Friday, January 28, 2011

So Virginia, you have been cut out of a Will . . .

So your spouse or parent has passed away with a last known home address inside the Commonwealth of Virginia.  You know there is plenty of real estate, a large amount of money, and a life insurance policy.  But there is a Will, and your name just happens to be missing (or worse the deceased specifically wrote that you were disinherited).  You could run to the courthouse and sue without an attorney, or with an attorney who has never filed a similar lawsuit, you could beg the other survivors for scraps, you could give up, OR

*you could become informed about your potential rights and consult an attorney able to explain those rights before acting.*

The following are common occurrences in which you may have additional rights.

For nearly everyone: There are multiple grounds upon which a Will can be challenged due to undue influence, fraud, or improper execution.  The deceased may not have understood what he was signing.  The Will may have been obtained with the assistance of a caretaker, who is also the primary beneficiary.  The Will may not have been signed with the proper number of witnesses, or without all witnesses present.  If a family member who had a good relationship with the deceased has been cut out of the Will, this is a good indication one of the other factors listed above applies.  Bring your facts to an attorney.  In most instances there is no legitimate basis to challenge the Will, but an attorney can help determine if there is or is not a case.  Will challenges, also often called Will contests, are usually long, expensive, and difficult to win.  

For surviving spouses:  Good news!  The Virginia General Assembly saw fit to protect the rights of surviving spouses against complete disinheritance through written laws called statutes.  These statutory rights provide for access to housing, personal possessions, some measure of support, and a percentage of the whole Estate of the deceased.  Better news!  Most of these rights provide benefits to the surviving spouse even if the deceased was in substantial debt.  Best news! If requested and pursued properly, and within the right time frame, these rights are virtually guaranteed.  These rights often apply, even if the surviving spouse and the deceased were legally separated.  A description and some details of these statutory rights will be the subject of a later post. 

For surviving children under the age of 18:  Good news, better news and best news!  Some of the statutory rights available to surviving spouses are available to minor children of the deceased.  Bad news.  It is difficult for a child to pursue these rights without the assistance of an intelligent and patient adult, and the major benefit available to the surviving spouse, a percentage share of the Estate, is not available to the child.  This is an instance in which pursuing these rights without an attorney is technically impossible if a court appearance is involved.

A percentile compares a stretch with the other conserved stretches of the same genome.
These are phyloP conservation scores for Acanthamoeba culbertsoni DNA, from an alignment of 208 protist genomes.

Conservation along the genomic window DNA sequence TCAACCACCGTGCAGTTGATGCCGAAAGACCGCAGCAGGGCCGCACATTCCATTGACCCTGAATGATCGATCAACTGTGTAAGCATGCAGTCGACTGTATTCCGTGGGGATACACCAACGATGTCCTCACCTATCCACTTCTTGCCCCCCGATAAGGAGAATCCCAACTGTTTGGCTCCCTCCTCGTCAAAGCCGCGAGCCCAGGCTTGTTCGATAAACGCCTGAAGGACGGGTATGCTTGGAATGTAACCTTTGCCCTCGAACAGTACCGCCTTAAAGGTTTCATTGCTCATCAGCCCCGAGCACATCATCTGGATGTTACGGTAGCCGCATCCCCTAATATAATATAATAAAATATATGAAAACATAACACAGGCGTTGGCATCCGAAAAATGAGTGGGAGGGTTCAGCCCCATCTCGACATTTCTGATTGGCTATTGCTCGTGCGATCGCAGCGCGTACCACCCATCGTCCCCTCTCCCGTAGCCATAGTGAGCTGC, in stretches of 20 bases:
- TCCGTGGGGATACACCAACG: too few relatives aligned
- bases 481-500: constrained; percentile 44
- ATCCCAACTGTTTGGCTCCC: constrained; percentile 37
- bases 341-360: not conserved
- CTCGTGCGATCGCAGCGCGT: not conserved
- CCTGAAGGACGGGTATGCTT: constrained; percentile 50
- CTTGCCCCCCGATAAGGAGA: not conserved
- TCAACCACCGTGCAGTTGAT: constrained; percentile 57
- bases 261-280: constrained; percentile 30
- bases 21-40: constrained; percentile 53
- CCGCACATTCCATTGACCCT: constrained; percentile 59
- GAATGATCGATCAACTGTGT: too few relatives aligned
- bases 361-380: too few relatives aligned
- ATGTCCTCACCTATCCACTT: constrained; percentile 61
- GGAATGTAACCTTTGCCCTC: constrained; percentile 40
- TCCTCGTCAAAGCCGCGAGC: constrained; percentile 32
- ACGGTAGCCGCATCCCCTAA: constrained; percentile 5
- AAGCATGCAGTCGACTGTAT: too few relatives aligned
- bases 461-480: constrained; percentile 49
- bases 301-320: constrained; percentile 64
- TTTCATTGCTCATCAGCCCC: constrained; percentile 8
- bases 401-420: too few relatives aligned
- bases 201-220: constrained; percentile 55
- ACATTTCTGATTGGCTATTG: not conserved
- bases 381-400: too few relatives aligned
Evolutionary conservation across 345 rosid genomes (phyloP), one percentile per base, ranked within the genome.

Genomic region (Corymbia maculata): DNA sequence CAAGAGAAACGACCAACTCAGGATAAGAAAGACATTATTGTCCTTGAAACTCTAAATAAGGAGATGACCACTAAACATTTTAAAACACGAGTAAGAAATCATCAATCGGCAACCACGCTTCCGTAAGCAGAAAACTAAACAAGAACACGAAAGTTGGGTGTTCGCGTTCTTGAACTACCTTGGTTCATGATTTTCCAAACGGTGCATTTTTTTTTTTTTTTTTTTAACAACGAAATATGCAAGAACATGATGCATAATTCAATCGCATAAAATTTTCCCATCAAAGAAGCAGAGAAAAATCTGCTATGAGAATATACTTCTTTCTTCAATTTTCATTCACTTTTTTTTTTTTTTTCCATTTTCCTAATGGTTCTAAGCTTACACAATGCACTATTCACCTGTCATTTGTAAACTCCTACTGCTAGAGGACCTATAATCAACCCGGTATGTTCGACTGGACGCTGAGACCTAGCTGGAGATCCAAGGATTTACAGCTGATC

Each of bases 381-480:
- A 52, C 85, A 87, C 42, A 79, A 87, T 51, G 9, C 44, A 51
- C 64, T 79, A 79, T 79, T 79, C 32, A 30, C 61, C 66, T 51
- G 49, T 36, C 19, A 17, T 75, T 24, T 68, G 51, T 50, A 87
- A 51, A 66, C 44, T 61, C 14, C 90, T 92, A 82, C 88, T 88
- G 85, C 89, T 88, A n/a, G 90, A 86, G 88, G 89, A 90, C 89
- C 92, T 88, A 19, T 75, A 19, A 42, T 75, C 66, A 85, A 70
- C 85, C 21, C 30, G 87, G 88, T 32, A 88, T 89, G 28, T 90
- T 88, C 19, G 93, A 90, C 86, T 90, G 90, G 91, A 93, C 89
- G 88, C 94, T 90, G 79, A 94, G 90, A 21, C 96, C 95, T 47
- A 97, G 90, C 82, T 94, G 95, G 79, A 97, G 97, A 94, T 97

For surviving children of all ages that were not specifically disinherited:  You likely have a right to receive an equal amount to what your siblings received.

Trusts:  Trusts are private agreements, that are regulated by the Commonwealth of Virginia.  There are many similarities between challenging a Trust document and challenging a Will.  Nonetheless, Trusts are complicated enough to warrant their own separate post at a later date.

Special situations:  Real estate will be distributed as stated on the deed to the property.  If there is nothing on the deed, then it will be distributed pursuant to the Will.  Under Virginia law, Real Estate technically does not go through probate, although there is a major exception (and other minor ones).  If the debts of the deceased exceed the remaining value of the Estate, the real estate can be sold to pay those debts.  An improperly procured deed can be challenged.  The complexity of such a challenge is similar to that of a Will challenge.  Life insurance is paid to the beneficiary under the policy.  Life insurance is a contract between the insurance company and the person who purchased the policy.  It is not governed by the Will or Virginia laws of distribution unless there is no surviving named beneficiary under the insurance contract. 

For all others:  If you have not seen your situation listed above, it does not mean you have no rights.  You may have an even less common situation that still grants special status.  Also keep in mind this post only applies in instances in which there is a signed will.

FINAL WARNING: In most litigation you may have years to file a case or perform some act to preserve your rights.  In Trust and Estate litigation in Virginia rights expire very quickly often in a matter of months (in one specific instance 30 days).  Speak with an attorney to determine your rights, there are few second chances.

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